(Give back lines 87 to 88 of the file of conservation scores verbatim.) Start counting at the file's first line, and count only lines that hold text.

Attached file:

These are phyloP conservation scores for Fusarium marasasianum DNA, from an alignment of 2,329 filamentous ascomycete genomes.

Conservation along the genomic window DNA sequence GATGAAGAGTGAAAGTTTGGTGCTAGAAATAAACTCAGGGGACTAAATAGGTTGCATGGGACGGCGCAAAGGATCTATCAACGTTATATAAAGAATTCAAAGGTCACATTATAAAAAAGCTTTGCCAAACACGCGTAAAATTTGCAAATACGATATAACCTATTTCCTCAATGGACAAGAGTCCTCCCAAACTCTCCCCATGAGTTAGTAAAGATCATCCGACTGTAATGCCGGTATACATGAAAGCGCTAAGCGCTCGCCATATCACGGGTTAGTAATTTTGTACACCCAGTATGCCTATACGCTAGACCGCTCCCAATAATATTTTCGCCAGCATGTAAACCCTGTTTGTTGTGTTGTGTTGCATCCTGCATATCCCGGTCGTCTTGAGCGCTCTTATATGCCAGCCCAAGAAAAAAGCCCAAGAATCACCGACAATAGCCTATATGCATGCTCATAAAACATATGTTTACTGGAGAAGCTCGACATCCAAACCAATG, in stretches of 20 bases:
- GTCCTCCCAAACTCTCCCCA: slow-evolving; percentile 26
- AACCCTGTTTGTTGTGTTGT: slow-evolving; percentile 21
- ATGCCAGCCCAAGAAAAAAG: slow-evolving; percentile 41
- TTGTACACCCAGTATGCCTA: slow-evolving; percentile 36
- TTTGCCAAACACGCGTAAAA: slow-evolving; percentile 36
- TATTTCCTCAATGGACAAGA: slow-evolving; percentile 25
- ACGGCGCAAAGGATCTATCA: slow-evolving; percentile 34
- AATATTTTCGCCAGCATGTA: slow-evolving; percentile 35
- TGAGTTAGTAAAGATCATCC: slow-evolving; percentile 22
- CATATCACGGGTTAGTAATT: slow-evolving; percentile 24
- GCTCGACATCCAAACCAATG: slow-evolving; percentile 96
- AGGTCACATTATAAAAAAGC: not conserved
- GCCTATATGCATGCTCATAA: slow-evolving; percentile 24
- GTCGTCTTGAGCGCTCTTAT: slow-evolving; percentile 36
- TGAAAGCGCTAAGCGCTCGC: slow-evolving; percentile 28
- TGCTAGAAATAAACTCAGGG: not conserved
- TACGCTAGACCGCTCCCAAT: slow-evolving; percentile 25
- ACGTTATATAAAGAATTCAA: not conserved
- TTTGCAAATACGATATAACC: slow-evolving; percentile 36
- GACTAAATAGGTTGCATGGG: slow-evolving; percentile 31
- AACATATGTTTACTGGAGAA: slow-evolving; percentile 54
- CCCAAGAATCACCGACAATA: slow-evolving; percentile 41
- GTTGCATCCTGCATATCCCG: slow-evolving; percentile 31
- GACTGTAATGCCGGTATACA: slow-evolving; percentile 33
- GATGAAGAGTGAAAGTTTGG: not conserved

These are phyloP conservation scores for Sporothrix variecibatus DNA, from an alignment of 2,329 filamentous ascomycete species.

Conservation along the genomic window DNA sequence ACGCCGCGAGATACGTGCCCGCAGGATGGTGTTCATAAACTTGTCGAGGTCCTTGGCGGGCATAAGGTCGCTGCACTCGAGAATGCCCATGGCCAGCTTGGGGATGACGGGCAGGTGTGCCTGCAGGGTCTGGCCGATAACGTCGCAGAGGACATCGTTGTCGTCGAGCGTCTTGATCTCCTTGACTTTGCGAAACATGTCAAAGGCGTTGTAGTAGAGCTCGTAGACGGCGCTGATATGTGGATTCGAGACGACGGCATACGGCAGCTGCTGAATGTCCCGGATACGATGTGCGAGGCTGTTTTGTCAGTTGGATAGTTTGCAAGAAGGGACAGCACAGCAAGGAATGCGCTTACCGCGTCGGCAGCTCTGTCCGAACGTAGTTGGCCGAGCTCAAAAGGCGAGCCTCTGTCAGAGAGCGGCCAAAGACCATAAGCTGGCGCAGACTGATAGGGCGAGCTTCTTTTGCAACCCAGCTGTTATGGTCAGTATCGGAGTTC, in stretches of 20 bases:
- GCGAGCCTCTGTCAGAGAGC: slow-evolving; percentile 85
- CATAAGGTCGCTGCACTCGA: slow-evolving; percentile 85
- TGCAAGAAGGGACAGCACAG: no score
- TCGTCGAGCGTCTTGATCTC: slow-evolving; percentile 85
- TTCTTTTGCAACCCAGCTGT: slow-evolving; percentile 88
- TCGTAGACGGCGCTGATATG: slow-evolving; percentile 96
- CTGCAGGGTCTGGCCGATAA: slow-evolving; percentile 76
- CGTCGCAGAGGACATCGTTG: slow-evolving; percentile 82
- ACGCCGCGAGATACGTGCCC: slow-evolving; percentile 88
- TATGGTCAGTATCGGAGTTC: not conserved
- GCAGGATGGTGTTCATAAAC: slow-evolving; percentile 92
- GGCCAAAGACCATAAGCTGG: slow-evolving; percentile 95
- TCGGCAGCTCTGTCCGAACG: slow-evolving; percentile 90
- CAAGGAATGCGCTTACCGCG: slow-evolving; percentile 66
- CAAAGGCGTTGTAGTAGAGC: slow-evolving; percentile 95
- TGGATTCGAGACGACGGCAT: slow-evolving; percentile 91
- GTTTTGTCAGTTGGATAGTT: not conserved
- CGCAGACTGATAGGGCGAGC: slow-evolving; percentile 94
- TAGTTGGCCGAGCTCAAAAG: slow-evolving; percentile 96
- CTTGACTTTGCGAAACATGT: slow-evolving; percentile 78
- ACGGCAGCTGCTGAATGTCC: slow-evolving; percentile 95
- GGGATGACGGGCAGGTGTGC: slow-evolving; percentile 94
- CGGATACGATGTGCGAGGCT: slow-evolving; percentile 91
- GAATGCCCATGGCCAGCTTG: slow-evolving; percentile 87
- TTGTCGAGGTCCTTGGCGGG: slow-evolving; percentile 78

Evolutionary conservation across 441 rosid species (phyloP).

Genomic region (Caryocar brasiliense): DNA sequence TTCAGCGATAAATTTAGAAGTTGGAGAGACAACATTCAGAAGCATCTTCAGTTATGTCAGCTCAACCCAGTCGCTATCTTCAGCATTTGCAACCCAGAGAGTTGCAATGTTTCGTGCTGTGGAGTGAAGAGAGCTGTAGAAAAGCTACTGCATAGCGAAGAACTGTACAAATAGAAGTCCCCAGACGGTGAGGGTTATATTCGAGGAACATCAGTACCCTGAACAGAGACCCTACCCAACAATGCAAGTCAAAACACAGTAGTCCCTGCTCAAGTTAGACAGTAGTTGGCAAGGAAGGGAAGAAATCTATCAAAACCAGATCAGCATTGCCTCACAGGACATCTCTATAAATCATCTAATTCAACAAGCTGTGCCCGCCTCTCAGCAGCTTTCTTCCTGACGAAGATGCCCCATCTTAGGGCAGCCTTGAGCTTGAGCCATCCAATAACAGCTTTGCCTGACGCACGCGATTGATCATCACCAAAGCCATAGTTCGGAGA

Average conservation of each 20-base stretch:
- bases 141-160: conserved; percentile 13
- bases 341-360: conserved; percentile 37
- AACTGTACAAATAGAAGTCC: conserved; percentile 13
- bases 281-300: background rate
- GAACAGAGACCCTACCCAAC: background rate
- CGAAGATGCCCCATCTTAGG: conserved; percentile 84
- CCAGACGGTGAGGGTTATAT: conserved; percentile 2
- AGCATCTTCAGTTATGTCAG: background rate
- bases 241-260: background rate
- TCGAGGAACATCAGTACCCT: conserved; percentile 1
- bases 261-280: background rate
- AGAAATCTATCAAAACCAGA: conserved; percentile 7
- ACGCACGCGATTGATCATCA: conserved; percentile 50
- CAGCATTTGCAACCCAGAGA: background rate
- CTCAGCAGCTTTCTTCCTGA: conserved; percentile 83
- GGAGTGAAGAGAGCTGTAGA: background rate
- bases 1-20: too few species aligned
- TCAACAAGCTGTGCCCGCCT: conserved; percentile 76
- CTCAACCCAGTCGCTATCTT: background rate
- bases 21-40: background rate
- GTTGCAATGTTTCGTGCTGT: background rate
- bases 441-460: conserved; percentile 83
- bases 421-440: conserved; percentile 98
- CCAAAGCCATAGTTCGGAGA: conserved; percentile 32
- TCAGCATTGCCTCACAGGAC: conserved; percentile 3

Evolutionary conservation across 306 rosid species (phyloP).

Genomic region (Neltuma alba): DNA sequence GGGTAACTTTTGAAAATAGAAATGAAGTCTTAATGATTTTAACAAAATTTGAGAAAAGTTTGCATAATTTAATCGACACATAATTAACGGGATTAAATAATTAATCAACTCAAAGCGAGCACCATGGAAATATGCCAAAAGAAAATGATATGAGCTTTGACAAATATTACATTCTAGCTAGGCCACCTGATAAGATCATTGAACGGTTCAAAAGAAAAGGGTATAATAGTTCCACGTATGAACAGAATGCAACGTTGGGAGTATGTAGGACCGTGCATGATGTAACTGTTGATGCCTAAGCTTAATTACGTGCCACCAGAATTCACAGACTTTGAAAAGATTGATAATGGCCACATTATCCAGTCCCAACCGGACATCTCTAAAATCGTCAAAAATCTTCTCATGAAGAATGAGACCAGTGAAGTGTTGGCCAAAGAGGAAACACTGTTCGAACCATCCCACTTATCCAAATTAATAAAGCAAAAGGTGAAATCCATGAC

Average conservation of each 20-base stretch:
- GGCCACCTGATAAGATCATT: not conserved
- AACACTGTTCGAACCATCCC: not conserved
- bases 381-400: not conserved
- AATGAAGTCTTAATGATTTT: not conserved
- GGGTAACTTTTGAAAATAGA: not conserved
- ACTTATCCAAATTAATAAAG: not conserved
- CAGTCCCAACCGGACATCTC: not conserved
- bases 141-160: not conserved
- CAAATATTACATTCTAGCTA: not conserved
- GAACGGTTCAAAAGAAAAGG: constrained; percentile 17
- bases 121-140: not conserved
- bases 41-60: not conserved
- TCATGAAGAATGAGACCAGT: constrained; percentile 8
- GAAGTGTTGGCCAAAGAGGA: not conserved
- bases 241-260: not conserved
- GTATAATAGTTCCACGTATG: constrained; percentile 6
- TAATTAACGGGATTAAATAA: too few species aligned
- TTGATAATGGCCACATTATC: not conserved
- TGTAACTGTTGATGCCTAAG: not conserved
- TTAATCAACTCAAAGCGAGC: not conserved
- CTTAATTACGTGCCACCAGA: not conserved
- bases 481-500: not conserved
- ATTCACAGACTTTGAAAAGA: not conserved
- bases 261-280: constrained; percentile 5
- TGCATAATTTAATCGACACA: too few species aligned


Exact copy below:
- AACACTGTTCGAACCATCCC: not conserved
- bases 381-400: not conserved